A Brief History of Union Pacific Park
Fullerton began as a railroad town and remains a railroad town, with our restored Santa Fe Station and plenty of train traffic consisting of freight and passenger service. In fact, our Transportation Center includes the busiest train station in Orange County, as those in my neighborhood can attest to.
Did you know you can still board the Amtrak Southwest Chief to Albuquerque, Kansas City, and Chicago every evening? But what about the Union Pacific railroad? The photo above is now known as The Olde Spaghetti Factory, as the Union Pacific (UP) station was moved across Harbor in 1980 and converted into that popular restaurant. UP was no longer making a decent profit with the lines north and south of Fullerton, so they gave up trying to compete with Santa Fe and other alternatives for the same business.
The Pacific Electric Railway was already long gone, ceasing passenger service here on January 22, 1938, but their building is still in operation as Hopscotch Tavern. Along with many of the northbound abandoned tracks that lead to La Habra and beyond, remnants of that UP line are the fenced-off, such as Union Pacific Park just to the West of the former station, where the tracks used to run.
That neighborhood needs a park, and as the residents look through the chain links and see, finally, grading and other preliminary work that is taking place right now, they know it is on the way. Approval of the park revitalization was covered in our August 7 issue. In addition, we are following developments in the proposed Union Pacific Trail, which would be an open space trail between this new park and Independence Park to the West.
Tour guide and instructor Kay Miller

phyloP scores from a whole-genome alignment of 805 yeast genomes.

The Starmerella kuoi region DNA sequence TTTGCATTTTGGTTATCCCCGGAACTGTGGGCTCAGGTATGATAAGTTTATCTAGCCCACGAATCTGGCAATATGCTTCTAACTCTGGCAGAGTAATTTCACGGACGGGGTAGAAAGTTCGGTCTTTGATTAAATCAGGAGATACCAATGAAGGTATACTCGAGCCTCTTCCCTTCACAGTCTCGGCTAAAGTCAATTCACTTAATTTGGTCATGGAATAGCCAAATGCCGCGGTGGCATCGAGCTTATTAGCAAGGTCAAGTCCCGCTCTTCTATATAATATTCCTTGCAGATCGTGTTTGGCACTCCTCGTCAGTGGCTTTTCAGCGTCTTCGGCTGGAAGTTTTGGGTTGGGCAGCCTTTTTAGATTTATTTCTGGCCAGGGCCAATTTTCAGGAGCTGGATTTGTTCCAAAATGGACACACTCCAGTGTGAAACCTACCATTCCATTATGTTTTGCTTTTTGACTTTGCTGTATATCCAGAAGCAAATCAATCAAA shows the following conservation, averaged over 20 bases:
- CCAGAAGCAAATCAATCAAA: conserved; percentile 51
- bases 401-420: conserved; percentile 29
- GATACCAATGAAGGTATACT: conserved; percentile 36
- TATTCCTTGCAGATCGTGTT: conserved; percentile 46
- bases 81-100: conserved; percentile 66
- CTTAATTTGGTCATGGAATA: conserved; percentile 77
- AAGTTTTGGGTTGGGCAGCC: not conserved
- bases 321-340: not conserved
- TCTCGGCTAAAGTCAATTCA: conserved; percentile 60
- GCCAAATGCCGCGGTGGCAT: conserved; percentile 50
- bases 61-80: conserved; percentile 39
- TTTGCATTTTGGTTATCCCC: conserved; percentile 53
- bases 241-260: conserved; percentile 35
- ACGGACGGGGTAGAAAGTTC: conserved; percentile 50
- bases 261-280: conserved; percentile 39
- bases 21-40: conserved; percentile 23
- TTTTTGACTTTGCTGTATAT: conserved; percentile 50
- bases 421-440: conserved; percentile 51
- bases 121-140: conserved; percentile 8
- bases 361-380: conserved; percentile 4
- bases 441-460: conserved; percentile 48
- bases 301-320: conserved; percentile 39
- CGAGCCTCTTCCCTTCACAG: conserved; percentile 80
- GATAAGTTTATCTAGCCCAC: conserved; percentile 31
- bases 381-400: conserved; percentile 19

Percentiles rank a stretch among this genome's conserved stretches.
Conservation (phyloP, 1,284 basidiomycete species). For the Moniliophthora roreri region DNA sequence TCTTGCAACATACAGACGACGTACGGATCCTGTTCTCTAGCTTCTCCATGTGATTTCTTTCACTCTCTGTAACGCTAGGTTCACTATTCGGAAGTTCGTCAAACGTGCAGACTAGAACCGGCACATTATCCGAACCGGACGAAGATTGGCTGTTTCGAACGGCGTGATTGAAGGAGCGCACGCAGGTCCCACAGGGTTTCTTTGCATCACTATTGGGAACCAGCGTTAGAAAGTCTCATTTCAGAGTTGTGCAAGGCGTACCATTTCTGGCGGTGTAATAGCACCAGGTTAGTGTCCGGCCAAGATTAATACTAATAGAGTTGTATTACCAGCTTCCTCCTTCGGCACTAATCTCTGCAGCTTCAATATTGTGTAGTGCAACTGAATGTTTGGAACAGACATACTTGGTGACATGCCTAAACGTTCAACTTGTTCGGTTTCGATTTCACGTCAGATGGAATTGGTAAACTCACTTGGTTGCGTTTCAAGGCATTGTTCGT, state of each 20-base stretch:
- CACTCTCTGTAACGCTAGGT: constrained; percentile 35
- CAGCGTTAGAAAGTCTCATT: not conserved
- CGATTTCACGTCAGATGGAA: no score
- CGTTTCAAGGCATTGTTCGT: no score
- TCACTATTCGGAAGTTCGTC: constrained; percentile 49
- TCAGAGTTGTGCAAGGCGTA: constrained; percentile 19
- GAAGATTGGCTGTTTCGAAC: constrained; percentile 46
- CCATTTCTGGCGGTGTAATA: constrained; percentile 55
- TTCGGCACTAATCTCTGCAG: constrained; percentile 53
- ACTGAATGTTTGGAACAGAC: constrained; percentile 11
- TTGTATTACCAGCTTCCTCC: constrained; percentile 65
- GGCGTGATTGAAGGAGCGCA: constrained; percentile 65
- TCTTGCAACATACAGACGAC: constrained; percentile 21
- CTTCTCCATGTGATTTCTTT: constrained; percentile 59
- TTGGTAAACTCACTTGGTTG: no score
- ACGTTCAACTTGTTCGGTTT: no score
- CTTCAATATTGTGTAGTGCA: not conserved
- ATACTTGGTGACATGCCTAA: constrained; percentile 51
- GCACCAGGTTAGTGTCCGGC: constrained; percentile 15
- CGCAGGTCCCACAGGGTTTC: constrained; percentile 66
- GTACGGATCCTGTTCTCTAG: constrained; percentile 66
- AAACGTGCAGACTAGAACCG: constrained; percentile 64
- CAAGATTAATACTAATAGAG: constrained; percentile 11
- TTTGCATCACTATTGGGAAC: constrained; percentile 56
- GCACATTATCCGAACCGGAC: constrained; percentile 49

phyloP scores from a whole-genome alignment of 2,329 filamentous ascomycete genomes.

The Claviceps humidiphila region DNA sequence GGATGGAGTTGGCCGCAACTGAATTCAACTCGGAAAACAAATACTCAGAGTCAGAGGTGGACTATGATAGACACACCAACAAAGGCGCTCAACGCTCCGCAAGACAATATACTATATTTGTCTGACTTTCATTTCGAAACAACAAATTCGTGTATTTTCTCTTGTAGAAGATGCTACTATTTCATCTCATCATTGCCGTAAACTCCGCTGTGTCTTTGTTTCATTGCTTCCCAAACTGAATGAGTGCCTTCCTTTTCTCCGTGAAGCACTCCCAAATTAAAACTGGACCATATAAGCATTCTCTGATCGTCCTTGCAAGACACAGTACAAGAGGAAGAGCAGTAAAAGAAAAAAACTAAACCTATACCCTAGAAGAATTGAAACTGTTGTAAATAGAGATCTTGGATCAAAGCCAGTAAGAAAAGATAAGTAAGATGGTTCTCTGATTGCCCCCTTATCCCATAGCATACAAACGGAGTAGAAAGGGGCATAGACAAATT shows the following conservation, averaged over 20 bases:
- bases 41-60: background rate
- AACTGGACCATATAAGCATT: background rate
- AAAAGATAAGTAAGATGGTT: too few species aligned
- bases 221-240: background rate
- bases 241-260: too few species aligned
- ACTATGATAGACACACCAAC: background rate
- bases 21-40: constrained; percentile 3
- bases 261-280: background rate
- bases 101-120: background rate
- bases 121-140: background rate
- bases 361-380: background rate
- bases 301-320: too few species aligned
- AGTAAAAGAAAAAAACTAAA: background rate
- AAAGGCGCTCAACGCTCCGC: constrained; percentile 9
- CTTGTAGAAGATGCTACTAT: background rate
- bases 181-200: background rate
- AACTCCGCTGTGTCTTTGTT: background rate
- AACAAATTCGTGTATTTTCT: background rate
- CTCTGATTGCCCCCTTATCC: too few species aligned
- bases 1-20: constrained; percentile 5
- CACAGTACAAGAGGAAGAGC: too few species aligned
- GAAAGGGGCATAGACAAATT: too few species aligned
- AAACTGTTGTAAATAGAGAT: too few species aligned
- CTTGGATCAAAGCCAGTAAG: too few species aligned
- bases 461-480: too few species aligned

Learning Something New About Good Old Hillcrest
They came from near and far, 14 hikers who set out on a two-hour adventure that took us from when work began 101 years ago to where we are today. Some walked there, others made drives from various cities, and all were curious and looking forward to making discoveries on a perfect morning. As our leader Kay Miller instructed, we all took turns telling the group how we ended up there, and many said they had read about the hike in the latest Fullerton Observer; good to hear.
They are pictured above on one of the many historic stone stairways, the starting point of our hiking tour. We were led to what was the original entry point to Hillcrest Park, long ago closed but fully intact. Even though some of us had been there many times, a lot of what we were told was new to us, and as the morning unfolded, we gained an even more significant appreciation of everything it took to realize the development of Fullerton’s oldest park. Even though much has changed over time, much of the original park design remains, and the WPA work done beginning in the 1930s has been meticulously restored.
One of the most amazing stories told was of the original fountain, built at a cost of over $20,000 back in 1936. A large number of projectors shot every color imaginable through the water that reached 28 feet in the air so impressively that it became a tourist attraction. It eventually fell into disrepair but was renovated in 2018.
Kay brought historical photos that helped tell how Hillcrest evolved over the years. We have mentioned the duck pond, fountain, stairs, Korean War Memorial, and other features here, but never the Mayan stairs leading up to the Izaak Walton Cabin.
If you get a chance to go, pay attention to the carved rocks on all four sides and the incredible stonework.
There is not enough room here to let you in on all of the stories, but we can’t leave out the infamous bowl, where any kid of any era found a way to get from the top to the bottom quickly. Some tumbled or rolled, but most slid down on cardboard, then blocks of ice, and for a time, the now outlawed big wheels. Many concerts have been held there, and to this day, the bowl is still one of the destinations most head to when visiting the nearly 40-acre wonderland, give or take a few hectares.
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This time: Where is this, and why the tall fence?
Last time: Amerige Park and a truck getting ready to back up and haul a St. Mary’s Carnival ride to the next destination